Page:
SolarWinds Network Configuration Manager - Summary Dashboard

FREE TRIAL: SolarWinds Network Configuration Manager

This tool’s primary purpose as a vulnerability scanner is validating network equipment for configurations errors and omissions. It will also periodically check device configurations for changes. This can be useful as some attacks are started by modifying some device configuration in a way that can facilitate access to other systems. The Network Configuration Manager can also help you with network compliance with its automated network configuration tools that can deploy standardized configs, detect out-of-process changes, audit configurations, and even correct violations.

The software integrates with the National Vulnerability Database and has access to the most current CVE’s to identify vulnerabilities in your Cisco devices. It will work with any Cisco device running ASA, IOS, or Nexus OS. In fact, two useful tools, Network Insights for ASA and Network Insights for Nexus are built right into the product.

Pricing for the SolarWinds Network Configuration Manager starts at $2 895 and varies according to the number of nodes. If you’d like to give this tool a try, a free 30-day trial version can be downloaded from SolarWinds.

2. Microsoft Baseline Security Analyzer (MBSA)

Our second entry is an older tool from Microsoft called the Baseline Security Analyser, or MBSA. This tool is a less-than-ideal option for larger organizations but it could be OK for small businesses with only a few servers. Given its Microsoft origin, don’t expect this tool to look at anything but Microsoft products, though. It will scan the base Windows operating system as well as some services such as the Windows Firewall, SQL server, IIS and Microsoft Office applications.

The tool doesn’t scan for specific vulnerabilities like true vulnerability scanners do but it will look for missing patches, service packs and security updates as well as scan systems for administrative issue. The MBSA’s reporting engine will let you get a list of missing updates and misconfigurations

MBSA Report Detail Screenshot

MBSA is an old tool from Microsoft. So old that it is not totally compatible with Windows 10. Version 2.3 will work with the latest version of Windows but will require some tweaking to clean up false positives and to fix checks that can’t be completed. For example, MBSA will falsely report that Windows Update is not enabled on the latest Windows version. Another drawback is that MBSA won’t detect non-Microsoft vulnerabilities or complex vulnerabilities. Still, this tool is simple to use and does its job well and it could be the perfect tool for a smaller organization with only Windows computers.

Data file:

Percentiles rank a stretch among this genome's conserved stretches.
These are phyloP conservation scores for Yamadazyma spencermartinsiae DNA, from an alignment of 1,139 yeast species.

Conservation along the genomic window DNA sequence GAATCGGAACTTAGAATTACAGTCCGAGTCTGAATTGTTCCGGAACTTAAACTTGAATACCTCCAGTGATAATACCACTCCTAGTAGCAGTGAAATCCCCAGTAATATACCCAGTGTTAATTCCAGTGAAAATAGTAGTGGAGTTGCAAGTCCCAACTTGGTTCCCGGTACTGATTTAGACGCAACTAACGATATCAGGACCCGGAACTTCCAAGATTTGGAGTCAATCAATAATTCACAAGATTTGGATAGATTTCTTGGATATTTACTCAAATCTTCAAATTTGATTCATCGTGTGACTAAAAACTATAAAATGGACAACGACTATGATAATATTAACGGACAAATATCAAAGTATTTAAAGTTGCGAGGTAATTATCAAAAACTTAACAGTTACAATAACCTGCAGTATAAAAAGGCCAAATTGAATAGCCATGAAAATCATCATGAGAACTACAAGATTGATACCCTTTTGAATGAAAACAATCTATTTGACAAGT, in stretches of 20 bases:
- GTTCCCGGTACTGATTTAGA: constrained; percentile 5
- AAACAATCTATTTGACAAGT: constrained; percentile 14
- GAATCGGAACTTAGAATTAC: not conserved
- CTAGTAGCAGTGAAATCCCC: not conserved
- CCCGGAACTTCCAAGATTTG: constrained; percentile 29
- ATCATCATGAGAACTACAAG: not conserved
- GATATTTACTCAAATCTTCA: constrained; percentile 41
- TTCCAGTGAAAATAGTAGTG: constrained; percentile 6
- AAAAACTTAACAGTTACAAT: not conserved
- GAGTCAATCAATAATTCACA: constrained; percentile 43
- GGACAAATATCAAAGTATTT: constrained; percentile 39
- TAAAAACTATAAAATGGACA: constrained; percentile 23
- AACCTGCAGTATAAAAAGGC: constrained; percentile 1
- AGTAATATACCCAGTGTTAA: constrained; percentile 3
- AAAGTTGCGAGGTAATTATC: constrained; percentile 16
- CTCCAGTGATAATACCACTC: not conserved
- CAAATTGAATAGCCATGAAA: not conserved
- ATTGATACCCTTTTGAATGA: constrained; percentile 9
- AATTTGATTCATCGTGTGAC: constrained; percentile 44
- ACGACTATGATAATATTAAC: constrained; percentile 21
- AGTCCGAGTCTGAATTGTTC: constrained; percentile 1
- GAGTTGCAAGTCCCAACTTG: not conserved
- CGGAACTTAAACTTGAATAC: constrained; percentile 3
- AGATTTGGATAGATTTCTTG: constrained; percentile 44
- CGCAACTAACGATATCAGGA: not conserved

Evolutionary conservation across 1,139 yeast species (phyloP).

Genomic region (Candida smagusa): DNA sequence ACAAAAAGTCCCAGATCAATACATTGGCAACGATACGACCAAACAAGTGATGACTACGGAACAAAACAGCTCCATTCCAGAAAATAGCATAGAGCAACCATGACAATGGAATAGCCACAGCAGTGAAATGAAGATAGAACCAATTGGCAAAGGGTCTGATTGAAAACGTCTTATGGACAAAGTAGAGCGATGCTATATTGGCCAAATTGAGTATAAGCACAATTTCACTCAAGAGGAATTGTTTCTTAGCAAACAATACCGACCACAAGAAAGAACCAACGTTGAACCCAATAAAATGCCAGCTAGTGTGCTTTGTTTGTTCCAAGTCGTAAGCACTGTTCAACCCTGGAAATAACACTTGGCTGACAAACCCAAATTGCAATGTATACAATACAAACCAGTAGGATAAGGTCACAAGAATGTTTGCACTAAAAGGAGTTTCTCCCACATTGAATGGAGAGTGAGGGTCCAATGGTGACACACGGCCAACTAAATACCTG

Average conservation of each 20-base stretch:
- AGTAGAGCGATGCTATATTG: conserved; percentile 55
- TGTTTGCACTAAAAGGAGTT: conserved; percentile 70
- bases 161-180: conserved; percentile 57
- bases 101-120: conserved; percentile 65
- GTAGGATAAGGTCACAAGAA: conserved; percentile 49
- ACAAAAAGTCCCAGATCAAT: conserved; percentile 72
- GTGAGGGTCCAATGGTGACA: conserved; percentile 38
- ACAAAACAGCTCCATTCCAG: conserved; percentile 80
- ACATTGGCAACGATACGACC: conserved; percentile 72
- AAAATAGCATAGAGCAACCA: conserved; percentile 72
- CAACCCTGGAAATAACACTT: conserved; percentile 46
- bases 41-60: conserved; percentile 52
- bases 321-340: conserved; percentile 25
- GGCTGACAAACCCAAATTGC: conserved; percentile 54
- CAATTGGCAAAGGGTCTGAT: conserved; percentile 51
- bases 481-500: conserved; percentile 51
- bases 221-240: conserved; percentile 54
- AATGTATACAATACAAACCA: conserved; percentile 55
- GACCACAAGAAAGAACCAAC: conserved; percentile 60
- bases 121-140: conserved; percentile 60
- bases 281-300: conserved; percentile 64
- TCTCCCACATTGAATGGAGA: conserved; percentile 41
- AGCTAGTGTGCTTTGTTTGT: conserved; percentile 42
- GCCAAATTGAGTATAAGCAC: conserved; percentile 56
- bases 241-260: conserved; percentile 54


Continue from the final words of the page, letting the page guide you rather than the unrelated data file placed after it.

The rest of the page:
3. Open Vulnerability Assessment System (OpenVAS)

The Open Vulnerability Assessment System, or OpenVAS, is a framework of many services and tools which combine to offer a comprehensive and powerful vulnerability scanning and management system. The framework behind OpenVAS is part of Greenbone Networks’ vulnerability management solution from which developments have been contributed to the community for about ten years. The system is entirely free and most of its component are open-source although some are proprietary. The OpenVAS scanner comes with over fifty thousand Network Vulnerability Tests which are updated on a regular basis.

OpenVAS 7 Software Architecture

OpenVAS has two main components, the OpenVAS scanner, which is responsible for the actual scanning of target computers and the OpenVAS manager, which controls the scanner, consolidates results, and stores them in a central SQL database along with the system’s configuration. Other components include browser-based and command-line user interfaces. An additional component of the system is the Network Vulnerability Tests database. This database is updated from either the fee Greenborne Community Feed or the Greenborne Security Feed. The latter is a paid subscription server while the community feed is free.

4. Retina Network Community

Thre Retina Network Community is the free version of the Retina Network Security Scanner from AboveTrust, one of the best-known vulnerability scanner. It is a comprehensive vulnerability scanner with many features. The tool can perform a free vulnerability assessment of missing patches, zero-day vulnerabilities, and non-secure configurations. User profiles aligned with job functions simplify the operation of the system. Its metro styled intuitive user interface allows for a streamlined operation of the system.

Retina Network Community Screenshot

Retina Network Community uses the Retina scanner’s database, an extensive database of network vulnerabilities, configuration issues, and missing patches. It is automatically updated and covers a wide range of operating systems, devices, applications, and virtual environments. Talking about virtual environments, the product fully supports VMware environments and includes online and offline virtual image scanning, virtual application scanning, and integration with vCenter.

The main limitation of the Retina Network Community is that it’s limited to scanning 256 IP addresses. While this is not much, it will be more than enough for several smaller organizations. If your environment is bigger than that, you can opt for the Retina Network Security Scanner, available in Standard and Unlimited editions. Both editions have an extended feature set compared to the Retina Network Community scanner.

5. Nexpose Community Edition